Although savings products might not be the primary asset class of your choosing, they are considered as one of the core building blocks of an investment portfolio. Even though interest rates are low at present, a term deposit or other kind of deposit product might offer some guaranteed income for a saver or investor who is risk-averse.

It remains to be seen if incumbents are able to see the opportunities posed by the core industry trends. The ongoing change regarding the competitive landscape (esp. new business models), technology trends, regulation, and consumer behavior will require traditional banks to re-envision the way deposits are offered. As more and more of us demand more transparency, openness, and control from our banks, banks need to respond by adopting a new customer-centric mindset and focus more on providing digital deposit solutions that will streamline end-to-end operations. Whether you think Raisin and the other savingstech companies are substitutes for traditional bank relationships or not, their operating model seems to be much more in-tune with the emerging realities of our time (and even some of the clients would like to concentrate all their banking services to only one provider, there are a lot of those who hunt for the best deals available)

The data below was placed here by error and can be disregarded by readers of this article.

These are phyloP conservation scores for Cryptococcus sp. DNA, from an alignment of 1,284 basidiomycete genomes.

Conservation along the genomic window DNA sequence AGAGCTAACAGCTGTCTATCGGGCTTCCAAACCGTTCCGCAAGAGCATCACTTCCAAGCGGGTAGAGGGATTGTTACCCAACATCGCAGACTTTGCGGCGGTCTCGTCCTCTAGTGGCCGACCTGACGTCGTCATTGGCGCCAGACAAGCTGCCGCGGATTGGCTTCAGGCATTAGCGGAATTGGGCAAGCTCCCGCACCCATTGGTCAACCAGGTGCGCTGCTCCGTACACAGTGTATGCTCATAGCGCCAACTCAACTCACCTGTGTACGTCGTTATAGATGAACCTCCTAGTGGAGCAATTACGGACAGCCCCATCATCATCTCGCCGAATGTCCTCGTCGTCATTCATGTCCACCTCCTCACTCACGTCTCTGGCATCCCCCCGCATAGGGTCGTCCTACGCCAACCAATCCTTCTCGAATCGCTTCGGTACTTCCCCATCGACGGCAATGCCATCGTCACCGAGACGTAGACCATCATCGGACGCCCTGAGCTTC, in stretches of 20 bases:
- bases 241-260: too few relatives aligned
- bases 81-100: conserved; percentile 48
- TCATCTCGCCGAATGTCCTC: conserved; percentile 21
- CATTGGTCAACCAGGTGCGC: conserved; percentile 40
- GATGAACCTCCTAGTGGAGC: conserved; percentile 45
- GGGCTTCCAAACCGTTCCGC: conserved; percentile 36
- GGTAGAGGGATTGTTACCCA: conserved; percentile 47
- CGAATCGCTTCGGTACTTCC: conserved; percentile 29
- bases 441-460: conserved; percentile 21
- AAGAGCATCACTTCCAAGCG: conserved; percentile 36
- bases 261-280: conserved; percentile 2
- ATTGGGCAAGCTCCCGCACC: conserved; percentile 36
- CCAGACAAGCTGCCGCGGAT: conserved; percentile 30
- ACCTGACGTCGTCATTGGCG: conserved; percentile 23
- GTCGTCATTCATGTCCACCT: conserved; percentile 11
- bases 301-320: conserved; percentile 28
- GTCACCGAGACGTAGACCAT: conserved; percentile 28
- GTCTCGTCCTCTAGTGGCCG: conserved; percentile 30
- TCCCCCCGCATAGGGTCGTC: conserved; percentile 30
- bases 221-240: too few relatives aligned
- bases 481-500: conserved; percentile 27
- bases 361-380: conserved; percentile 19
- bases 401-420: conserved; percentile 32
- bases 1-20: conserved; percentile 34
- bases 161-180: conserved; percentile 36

[1Rising European Bank Deposits Wind Up at ECB as Lending Sputters (2017, Mar 7). In Bloomberg Markets. Retrieved Jun 12, 2017, from Bloomberg.

[2Savers could revolt over low interest rates, says William Hague (2016, Oct 18). In The Guardian Economics. Retrieved Jun 9, 2017, from The GuardianLow Interest Rates Hurt Savers (2016, Sep 30). Retrieved Jun 9, 2017, from Efficient Wealth Management; How the ECB Hurts Europe’s Savers (2016, Feb 2). In Opinion/Commentary. Retrieved Jun 9, 2018, from The Wall Street Journal; How low can they go? Savers in trouble as deposit rates fall (2017, Apr 4). In Personal Finance. Retrieved Jun 9, 2017, from The Irish TimesIt’s a Bad Time to Be a Saver in Europe (2014, Nov 7). In Bloomberg View. Retrieved Jun 9, 2017, from Bloomberg.

[2] For a more exhaustive explanation of the authentication solution, see “Benutzerhilfe: Video Identifizierung mittels Smartphone. Durchgeführt und bereitgestellt von IDnow” (in German)

Photo credit: Alexas Fotos via / CC0